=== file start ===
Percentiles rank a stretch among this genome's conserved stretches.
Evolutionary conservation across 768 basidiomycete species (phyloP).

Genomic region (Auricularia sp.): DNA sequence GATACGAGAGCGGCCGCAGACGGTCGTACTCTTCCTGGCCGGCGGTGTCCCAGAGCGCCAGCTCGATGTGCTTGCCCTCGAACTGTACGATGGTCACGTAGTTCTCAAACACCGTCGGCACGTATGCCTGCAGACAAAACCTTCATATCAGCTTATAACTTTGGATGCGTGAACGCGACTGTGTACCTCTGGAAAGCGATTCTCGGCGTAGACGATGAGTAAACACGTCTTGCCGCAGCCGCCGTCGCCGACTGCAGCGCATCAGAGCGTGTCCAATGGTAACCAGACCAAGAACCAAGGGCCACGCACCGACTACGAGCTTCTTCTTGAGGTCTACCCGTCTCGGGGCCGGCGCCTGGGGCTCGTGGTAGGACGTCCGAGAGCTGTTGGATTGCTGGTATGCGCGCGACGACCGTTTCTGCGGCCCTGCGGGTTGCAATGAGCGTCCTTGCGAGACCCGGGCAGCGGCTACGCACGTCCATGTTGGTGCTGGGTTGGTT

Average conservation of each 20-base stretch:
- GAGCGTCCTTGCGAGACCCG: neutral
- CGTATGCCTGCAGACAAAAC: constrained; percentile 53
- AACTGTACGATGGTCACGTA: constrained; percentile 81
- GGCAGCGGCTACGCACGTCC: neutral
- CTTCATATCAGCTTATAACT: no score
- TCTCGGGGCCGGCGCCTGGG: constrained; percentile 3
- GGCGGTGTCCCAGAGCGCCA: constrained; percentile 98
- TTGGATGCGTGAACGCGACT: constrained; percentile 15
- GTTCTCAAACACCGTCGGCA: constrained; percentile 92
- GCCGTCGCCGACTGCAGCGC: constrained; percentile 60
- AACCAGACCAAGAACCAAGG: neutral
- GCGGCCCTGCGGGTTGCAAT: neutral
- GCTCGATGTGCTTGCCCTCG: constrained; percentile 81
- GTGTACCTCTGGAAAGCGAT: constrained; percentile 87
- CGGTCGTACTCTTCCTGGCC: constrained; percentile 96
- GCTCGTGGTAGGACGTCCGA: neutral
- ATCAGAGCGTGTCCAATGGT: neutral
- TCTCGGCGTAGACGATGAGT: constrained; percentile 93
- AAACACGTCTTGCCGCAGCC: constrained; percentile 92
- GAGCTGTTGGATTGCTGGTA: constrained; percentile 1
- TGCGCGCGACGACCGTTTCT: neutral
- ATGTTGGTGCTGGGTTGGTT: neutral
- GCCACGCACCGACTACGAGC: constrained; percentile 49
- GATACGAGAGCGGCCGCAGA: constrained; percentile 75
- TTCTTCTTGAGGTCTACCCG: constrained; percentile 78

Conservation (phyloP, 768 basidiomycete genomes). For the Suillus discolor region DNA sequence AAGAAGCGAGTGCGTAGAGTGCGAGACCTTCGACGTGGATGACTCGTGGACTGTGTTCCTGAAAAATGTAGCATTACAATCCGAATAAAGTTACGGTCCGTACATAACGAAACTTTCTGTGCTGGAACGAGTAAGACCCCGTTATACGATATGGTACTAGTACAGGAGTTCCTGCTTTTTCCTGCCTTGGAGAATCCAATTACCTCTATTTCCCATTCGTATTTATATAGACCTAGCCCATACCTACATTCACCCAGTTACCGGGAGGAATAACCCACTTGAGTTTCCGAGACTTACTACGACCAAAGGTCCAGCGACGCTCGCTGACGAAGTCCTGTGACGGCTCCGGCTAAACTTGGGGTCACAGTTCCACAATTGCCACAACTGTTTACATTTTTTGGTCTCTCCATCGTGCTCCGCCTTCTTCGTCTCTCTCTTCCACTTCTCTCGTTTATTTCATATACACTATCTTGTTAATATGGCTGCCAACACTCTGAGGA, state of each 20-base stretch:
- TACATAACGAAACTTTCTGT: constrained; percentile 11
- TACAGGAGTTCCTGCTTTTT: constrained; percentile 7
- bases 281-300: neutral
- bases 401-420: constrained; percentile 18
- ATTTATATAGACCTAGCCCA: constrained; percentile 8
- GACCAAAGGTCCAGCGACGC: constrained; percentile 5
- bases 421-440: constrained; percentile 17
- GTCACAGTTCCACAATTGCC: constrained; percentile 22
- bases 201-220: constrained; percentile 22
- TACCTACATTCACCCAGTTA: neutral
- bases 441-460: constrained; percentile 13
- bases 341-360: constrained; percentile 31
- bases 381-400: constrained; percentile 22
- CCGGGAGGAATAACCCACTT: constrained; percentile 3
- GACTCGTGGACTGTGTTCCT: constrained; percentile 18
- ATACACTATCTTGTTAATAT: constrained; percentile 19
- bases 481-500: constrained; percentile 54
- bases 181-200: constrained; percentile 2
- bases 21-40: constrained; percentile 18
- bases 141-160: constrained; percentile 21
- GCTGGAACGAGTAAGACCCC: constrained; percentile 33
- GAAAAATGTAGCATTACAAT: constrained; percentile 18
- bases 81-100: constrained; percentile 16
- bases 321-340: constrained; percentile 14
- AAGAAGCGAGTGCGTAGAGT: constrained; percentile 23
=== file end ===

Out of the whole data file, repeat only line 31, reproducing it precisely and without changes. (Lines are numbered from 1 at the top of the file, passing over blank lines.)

- TACATAACGAAACTTTCTGT: constrained; percentile 11